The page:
Trump may or may not succeed in becoming president of the United States. All of those who have a stake in preserving Washington as it now exists are his enemies, and the public that is drawn to him is fickle. Much will depend upon the ability of the established order, which has authority and respectability on its side, to erode the trust that Trump has built with the constituency he has created. In any case, the need that brought Trump to the fore will not disappear with Trump’s demise. His success thus far has revealed the need to restore the political rule of the people as a whole. To do so, American public opinion must be reflected in the creation and mobilization of national political majorities. Constitutional government is not possible in the absence of the mobilization of such majorities. They are indispensable for establishing the legitimacy of law in a manner compatible with the rule of law and the common good. That requires revitalizing the meaning of citizenship and reaffirming the sovereignty of the people and the nation. It also requires the necessity of restoring the link between the people and the political branches of the government, so that both can become the defenders of the Constitution, as well as the country that has made it essential to its political existence.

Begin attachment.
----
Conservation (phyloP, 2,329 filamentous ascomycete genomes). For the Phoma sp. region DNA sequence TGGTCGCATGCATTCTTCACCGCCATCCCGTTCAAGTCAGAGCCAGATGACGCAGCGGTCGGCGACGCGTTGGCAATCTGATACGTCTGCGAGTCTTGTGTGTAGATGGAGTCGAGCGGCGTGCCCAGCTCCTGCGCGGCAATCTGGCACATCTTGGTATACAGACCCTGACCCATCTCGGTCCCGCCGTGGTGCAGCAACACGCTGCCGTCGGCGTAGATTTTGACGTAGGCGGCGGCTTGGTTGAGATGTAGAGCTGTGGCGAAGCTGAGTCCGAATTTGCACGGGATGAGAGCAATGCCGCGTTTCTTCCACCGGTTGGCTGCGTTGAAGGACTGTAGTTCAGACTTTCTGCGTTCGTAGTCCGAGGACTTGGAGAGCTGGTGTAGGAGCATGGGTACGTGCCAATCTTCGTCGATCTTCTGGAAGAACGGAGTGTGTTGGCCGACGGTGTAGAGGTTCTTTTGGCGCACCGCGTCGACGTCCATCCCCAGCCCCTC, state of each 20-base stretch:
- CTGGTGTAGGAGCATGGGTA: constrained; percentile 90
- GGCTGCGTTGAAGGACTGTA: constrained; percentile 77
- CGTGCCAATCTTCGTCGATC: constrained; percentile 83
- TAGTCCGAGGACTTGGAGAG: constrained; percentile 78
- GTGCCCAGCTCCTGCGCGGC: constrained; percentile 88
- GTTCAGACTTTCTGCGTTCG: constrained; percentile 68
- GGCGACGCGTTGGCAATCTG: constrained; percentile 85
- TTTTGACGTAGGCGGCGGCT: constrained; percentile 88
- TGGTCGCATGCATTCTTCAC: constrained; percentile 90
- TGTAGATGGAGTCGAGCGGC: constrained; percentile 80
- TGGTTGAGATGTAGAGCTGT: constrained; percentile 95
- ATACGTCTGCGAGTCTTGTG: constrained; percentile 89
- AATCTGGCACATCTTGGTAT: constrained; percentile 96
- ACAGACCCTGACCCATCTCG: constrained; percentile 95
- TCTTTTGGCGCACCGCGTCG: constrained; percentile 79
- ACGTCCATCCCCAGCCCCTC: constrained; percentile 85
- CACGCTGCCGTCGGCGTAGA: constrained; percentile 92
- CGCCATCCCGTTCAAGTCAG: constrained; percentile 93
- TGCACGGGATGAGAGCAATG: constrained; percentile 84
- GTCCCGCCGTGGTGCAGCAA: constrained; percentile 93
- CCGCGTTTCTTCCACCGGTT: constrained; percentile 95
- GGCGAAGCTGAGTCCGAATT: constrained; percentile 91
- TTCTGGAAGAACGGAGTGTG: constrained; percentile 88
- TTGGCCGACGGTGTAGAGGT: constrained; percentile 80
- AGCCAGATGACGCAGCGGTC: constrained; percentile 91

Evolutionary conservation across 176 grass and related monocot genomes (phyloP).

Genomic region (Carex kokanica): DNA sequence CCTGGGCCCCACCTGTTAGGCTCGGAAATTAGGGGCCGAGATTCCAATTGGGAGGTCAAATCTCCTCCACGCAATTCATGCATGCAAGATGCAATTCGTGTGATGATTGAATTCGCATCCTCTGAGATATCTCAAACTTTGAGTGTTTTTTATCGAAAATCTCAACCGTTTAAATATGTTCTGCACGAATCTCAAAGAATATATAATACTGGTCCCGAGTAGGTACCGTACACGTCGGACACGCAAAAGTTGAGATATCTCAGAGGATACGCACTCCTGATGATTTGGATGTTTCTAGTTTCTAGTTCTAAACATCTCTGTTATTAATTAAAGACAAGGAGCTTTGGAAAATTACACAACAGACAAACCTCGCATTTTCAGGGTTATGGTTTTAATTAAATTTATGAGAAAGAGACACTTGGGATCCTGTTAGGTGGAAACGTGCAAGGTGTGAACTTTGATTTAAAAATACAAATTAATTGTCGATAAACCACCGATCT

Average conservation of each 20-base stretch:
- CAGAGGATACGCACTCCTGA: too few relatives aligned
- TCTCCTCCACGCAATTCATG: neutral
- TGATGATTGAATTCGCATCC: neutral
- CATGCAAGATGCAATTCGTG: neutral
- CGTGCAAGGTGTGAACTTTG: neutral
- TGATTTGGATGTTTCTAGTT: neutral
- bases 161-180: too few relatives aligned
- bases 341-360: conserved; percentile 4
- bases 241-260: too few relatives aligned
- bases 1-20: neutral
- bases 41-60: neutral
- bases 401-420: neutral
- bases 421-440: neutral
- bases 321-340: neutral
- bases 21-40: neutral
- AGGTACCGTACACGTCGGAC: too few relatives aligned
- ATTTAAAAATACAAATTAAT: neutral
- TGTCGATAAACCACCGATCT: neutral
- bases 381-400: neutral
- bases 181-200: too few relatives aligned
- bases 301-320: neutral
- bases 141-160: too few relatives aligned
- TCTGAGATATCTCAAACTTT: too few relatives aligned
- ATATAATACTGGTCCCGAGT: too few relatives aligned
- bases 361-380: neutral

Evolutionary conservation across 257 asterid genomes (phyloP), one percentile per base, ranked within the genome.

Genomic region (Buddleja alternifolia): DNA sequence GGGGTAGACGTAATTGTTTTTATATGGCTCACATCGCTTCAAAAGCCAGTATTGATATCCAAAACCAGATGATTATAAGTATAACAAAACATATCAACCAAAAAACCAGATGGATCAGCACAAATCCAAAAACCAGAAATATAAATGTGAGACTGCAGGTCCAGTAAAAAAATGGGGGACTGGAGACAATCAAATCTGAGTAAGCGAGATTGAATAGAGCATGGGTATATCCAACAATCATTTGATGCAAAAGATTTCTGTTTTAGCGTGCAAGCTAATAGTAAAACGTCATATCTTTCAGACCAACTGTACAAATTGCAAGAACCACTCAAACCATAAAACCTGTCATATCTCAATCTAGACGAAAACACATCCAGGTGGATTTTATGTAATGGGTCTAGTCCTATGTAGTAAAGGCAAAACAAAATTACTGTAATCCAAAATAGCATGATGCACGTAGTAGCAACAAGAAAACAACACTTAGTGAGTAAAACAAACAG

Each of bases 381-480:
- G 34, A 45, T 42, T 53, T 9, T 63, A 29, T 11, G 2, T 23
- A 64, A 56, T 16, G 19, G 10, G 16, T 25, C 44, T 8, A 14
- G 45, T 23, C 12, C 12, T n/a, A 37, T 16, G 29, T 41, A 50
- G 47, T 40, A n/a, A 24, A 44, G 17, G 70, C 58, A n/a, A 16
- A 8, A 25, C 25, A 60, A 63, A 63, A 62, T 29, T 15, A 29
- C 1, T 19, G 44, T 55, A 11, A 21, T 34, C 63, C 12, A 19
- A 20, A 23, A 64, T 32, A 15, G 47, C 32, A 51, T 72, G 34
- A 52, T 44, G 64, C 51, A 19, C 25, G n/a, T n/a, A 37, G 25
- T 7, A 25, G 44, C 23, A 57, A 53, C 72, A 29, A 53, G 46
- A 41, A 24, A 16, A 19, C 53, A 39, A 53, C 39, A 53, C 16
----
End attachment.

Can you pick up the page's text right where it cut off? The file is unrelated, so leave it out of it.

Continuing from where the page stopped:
This makes sense of Trump’s political strategy, his assault on the elites of both parties and the media, his disdain for experts and preference for successful practitioners, his mannerisms, and his appeal to a new majority. And it puts his immigration, trade, and national security policies in a new light. A politics of citizenship may not yet be dead.

About the Author:

Ken Masugi
Ken Masugi, PhD, has been a speechwriter for two Cabinet members and for Clarence Thomas, when he was Chairman of the Equal Employment Opportunity Commission. He is co-author, editor, or co-editor of seven books on American politics. He has taught at the U.S. Air Force Academy, where he was Olin Distinguished Visiting Professor; James Madison College of Michigan State University; the Ashbrook Center of Ashland University; and Princeton University.